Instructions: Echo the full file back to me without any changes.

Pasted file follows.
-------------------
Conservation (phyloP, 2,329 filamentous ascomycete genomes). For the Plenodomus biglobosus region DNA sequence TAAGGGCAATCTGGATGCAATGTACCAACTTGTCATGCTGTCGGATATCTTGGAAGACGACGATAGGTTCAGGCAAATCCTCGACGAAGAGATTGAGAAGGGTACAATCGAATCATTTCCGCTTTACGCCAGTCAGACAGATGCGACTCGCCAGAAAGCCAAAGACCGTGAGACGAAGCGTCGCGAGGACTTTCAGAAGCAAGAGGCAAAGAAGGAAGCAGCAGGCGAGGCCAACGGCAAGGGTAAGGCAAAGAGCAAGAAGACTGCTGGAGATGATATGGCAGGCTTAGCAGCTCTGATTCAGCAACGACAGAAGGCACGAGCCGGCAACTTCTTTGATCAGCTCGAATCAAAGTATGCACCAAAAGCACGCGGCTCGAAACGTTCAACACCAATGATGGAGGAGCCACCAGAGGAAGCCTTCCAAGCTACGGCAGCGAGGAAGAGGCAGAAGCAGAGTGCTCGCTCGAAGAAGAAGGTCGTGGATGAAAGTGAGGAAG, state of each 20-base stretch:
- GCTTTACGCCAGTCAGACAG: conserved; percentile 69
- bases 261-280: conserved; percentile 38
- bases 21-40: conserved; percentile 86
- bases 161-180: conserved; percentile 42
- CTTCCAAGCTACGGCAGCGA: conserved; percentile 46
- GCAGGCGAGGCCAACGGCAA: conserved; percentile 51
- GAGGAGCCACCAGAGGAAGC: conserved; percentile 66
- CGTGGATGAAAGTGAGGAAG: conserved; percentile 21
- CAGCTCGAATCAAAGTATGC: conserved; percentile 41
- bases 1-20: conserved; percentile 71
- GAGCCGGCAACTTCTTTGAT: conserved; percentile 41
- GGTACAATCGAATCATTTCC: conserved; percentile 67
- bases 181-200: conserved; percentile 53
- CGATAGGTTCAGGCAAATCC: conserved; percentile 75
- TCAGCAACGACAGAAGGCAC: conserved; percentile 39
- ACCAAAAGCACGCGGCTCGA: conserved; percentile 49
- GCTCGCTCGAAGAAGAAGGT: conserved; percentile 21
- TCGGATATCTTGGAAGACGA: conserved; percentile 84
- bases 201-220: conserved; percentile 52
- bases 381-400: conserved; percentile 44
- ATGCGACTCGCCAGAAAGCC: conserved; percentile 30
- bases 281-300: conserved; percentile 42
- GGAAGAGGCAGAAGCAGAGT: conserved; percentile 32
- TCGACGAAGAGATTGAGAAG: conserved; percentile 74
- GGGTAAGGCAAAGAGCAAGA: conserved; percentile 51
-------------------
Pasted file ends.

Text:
Conservation (phyloP, 2,329 filamentous ascomycete genomes). For the Plenodomus biglobosus region DNA sequence TAAGGGCAATCTGGATGCAATGTACCAACTTGTCATGCTGTCGGATATCTTGGAAGACGACGATAGGTTCAGGCAAATCCTCGACGAAGAGATTGAGAAGGGTACAATCGAATCATTTCCGCTTTACGCCAGTCAGACAGATGCGACTCGCCAGAAAGCCAAAGACCGTGAGACGAAGCGTCGCGAGGACTTTCAGAAGCAAGAGGCAAAGAAGGAAGCAGCAGGCGAGGCCAACGGCAAGGGTAAGGCAAAGAGCAAGAAGACTGCTGGAGATGATATGGCAGGCTTAGCAGCTCTGATTCAGCAACGACAGAAGGCACGAGCCGGCAACTTCTTTGATCAGCTCGAATCAAAGTATGCACCAAAAGCACGCGGCTCGAAACGTTCAACACCAATGATGGAGGAGCCACCAGAGGAAGCCTTCCAAGCTACGGCAGCGAGGAAGAGGCAGAAGCAGAGTGCTCGCTCGAAGAAGAAGGTCGTGGATGAAAGTGAGGAAG, state of each 20-base stretch:
- GCTTTACGCCAGTCAGACAG: conserved; percentile 69
- bases 261-280: conserved; percentile 38
- bases 21-40: conserved; percentile 86
- bases 161-180: conserved; percentile 42
- CTTCCAAGCTACGGCAGCGA: conserved; percentile 46
- GCAGGCGAGGCCAACGGCAA: conserved; percentile 51
- GAGGAGCCACCAGAGGAAGC: conserved; percentile 66
- CGTGGATGAAAGTGAGGAAG: conserved; percentile 21
- CAGCTCGAATCAAAGTATGC: conserved; percentile 41
- bases 1-20: conserved; percentile 71
- GAGCCGGCAACTTCTTTGAT: conserved; percentile 41
- GGTACAATCGAATCATTTCC: conserved; percentile 67
- bases 181-200: conserved; percentile 53
- CGATAGGTTCAGGCAAATCC: conserved; percentile 75
- TCAGCAACGACAGAAGGCAC: conserved; percentile 39
- ACCAAAAGCACGCGGCTCGA: conserved; percentile 49
- GCTCGCTCGAAGAAGAAGGT: conserved; percentile 21
- TCGGATATCTTGGAAGACGA: conserved; percentile 84
- bases 201-220: conserved; percentile 52
- bases 381-400: conserved; percentile 44
- ATGCGACTCGCCAGAAAGCC: conserved; percentile 30
- bases 281-300: conserved; percentile 42
- GGAAGAGGCAGAAGCAGAGT: conserved; percentile 32
- TCGACGAAGAGATTGAGAAG: conserved; percentile 74
- GGGTAAGGCAAAGAGCAAGA: conserved; percentile 51